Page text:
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Shichigosan

Shichigosan

Do you know a Japanese tradition called Shichigoan? At Shichigosan, families visit a shrine in November to celebrate the healthy growth of children. On that joyful day, Japanese people wear kimono and other formal clothes and visit a shrine.

In this blog, we would like to explain the origin and history of Shichigosan.

As we mentioned, Shichigosan is a custom to celebrate and pray for the healthy growth of children. Families celebrate Shichigosan when the children are 3, 5, or 7 years old.

Shichigosan started in the Heian period and continued on during Edo period among the samurai and merchant classes.

In the Meiji era, it came to be called Shichigosan and spread from the privileged classes to the common people. The current form took place during the Taisho era.

During the Heian period, it was customary for both boys and girls to share their hair on the 7th day after birth and maintain their shaven heads until they turned around 3 years old. People believed that keeping the head hygienic would prevent illnesses and later lead to healthy hair.

In the spring When a child turns 3 years old, a “hair covering ceremony”, also known as a “combing or hair standing” was held. To pray for longevity, people celebrated the event by placing white threads and white cotton hair that imitated white hair over the children’s heads.

When children turned 5 or 7 years old, Hakamanogi or Chakkonogi took place. Boys officially entered the rank of boyhood on that day. Initially, both boys and girls performed this ceremony by wearing hakama, but since the Edo period, only boys have been participating in this custom. The Japanese imperial family still celebrates this tradition when boys are 5 years old.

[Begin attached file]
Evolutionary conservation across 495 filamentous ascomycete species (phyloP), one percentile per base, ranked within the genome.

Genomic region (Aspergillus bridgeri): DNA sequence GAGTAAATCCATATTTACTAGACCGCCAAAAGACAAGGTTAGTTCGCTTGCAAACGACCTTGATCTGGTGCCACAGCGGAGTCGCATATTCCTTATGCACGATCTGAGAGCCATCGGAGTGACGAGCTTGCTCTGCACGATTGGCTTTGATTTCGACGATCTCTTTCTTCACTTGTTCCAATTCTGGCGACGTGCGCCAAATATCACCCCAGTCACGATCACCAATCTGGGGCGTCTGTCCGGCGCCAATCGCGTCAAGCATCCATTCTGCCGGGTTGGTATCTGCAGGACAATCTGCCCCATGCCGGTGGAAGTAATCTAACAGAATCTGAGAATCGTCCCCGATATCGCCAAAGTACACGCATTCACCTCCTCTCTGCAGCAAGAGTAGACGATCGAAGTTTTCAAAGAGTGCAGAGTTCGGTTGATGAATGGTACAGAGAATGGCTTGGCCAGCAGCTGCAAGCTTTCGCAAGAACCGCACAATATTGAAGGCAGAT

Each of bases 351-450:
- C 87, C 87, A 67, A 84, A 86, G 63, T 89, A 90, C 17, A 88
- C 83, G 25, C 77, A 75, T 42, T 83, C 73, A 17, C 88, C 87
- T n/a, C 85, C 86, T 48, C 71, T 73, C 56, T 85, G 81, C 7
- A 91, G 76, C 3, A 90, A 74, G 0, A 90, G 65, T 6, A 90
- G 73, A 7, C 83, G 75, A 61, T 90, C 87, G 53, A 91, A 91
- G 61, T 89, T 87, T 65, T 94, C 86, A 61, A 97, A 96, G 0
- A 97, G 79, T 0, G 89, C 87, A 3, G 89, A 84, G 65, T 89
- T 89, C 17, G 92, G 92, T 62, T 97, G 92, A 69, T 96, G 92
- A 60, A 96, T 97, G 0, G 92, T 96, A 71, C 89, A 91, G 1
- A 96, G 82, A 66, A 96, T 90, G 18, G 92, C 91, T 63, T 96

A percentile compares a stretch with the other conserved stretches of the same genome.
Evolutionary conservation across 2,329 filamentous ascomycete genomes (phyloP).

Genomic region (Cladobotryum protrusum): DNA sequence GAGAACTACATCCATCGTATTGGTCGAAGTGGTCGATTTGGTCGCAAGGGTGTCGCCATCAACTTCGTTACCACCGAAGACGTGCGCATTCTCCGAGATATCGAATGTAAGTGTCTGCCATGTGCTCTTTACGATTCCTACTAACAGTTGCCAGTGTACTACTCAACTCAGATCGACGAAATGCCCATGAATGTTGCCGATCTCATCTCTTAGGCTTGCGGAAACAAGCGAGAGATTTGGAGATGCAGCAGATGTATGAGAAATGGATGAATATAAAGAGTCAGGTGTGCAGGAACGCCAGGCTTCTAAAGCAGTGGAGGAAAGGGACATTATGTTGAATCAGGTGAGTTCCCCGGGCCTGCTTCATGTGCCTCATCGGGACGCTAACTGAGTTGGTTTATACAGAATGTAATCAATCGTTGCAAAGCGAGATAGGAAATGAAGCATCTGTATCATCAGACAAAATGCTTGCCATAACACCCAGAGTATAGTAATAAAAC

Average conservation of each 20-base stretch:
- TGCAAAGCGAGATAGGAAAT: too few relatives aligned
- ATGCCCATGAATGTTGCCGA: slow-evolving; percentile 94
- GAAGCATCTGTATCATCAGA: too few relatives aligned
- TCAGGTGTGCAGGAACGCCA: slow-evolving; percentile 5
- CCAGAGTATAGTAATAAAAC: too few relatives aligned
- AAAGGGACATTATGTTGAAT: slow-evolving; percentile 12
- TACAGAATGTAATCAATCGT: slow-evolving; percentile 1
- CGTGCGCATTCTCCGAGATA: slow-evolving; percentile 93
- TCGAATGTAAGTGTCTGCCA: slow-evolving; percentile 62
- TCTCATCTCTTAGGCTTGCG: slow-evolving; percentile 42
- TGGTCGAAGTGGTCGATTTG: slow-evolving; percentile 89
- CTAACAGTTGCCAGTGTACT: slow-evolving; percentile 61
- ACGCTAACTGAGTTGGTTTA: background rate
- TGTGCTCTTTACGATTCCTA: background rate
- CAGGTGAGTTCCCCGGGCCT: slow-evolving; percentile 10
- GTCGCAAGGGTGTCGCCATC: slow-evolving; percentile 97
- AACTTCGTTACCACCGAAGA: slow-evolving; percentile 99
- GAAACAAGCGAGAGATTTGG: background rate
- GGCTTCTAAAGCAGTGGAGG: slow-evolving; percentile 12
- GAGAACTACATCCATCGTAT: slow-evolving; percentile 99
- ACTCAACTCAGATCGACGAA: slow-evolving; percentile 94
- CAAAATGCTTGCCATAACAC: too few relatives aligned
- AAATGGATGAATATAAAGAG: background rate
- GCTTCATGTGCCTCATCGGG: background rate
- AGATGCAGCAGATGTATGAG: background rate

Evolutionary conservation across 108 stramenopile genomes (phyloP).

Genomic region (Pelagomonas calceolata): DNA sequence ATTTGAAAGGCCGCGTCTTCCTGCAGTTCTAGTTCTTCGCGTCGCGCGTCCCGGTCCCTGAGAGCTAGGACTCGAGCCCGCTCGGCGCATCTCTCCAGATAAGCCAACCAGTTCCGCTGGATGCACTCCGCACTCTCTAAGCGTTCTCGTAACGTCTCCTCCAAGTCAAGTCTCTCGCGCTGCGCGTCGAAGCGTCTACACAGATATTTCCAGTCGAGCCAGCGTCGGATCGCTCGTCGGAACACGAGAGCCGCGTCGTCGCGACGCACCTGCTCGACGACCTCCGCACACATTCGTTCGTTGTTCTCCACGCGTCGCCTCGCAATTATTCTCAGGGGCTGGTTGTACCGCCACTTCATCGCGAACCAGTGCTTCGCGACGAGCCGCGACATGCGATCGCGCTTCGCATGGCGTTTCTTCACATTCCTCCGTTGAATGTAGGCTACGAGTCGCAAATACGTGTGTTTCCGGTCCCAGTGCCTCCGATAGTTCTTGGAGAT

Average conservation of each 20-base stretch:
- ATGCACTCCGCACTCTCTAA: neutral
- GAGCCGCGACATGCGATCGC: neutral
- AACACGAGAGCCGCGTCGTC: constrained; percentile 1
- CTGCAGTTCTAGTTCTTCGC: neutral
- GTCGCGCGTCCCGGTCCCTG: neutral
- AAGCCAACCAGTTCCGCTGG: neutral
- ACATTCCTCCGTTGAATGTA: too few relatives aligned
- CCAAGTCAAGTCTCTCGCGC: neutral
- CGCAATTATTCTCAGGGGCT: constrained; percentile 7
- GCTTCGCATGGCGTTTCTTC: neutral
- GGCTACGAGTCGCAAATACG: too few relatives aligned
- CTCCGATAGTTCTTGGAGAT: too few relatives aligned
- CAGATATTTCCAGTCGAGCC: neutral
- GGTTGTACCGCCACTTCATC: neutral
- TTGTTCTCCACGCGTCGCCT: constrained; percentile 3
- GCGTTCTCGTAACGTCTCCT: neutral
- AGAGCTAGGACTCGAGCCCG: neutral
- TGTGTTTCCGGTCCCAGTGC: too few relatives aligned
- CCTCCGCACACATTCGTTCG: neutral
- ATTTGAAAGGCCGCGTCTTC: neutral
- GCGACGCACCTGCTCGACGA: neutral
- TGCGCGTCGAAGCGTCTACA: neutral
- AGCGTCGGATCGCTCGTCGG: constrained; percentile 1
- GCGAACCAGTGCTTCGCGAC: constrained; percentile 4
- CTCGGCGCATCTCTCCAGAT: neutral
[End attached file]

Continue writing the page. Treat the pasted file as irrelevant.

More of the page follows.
During the Kamakura period, families celebrated the healthy growth of a girl when she turned around 7 years old by exchanging her kimono’s fastener (tsukehimo) to obi. Later during the Muromachi period, this custom was instituted as Obitokinogi, sometimes called Himootoshi or Yotsumiiwai. In the Edo period, these rituals transformed to the current style: Hakamaginogi for 5-year-old boys and Obitokinogi for 7 seven old girls.

These days, people find it difficult to dress up small children in kimono and to go to a shrine. Instead, families typically take pictures of their children in kimono beforehand, then go to a shrine in Western clothes on another day. At a shrine, children receive chitoseame (a thousand-year candies) to pray for long life. If relatives live close by, families often visit them to show off the children in kimono, have a feast and celebrate their milestone.


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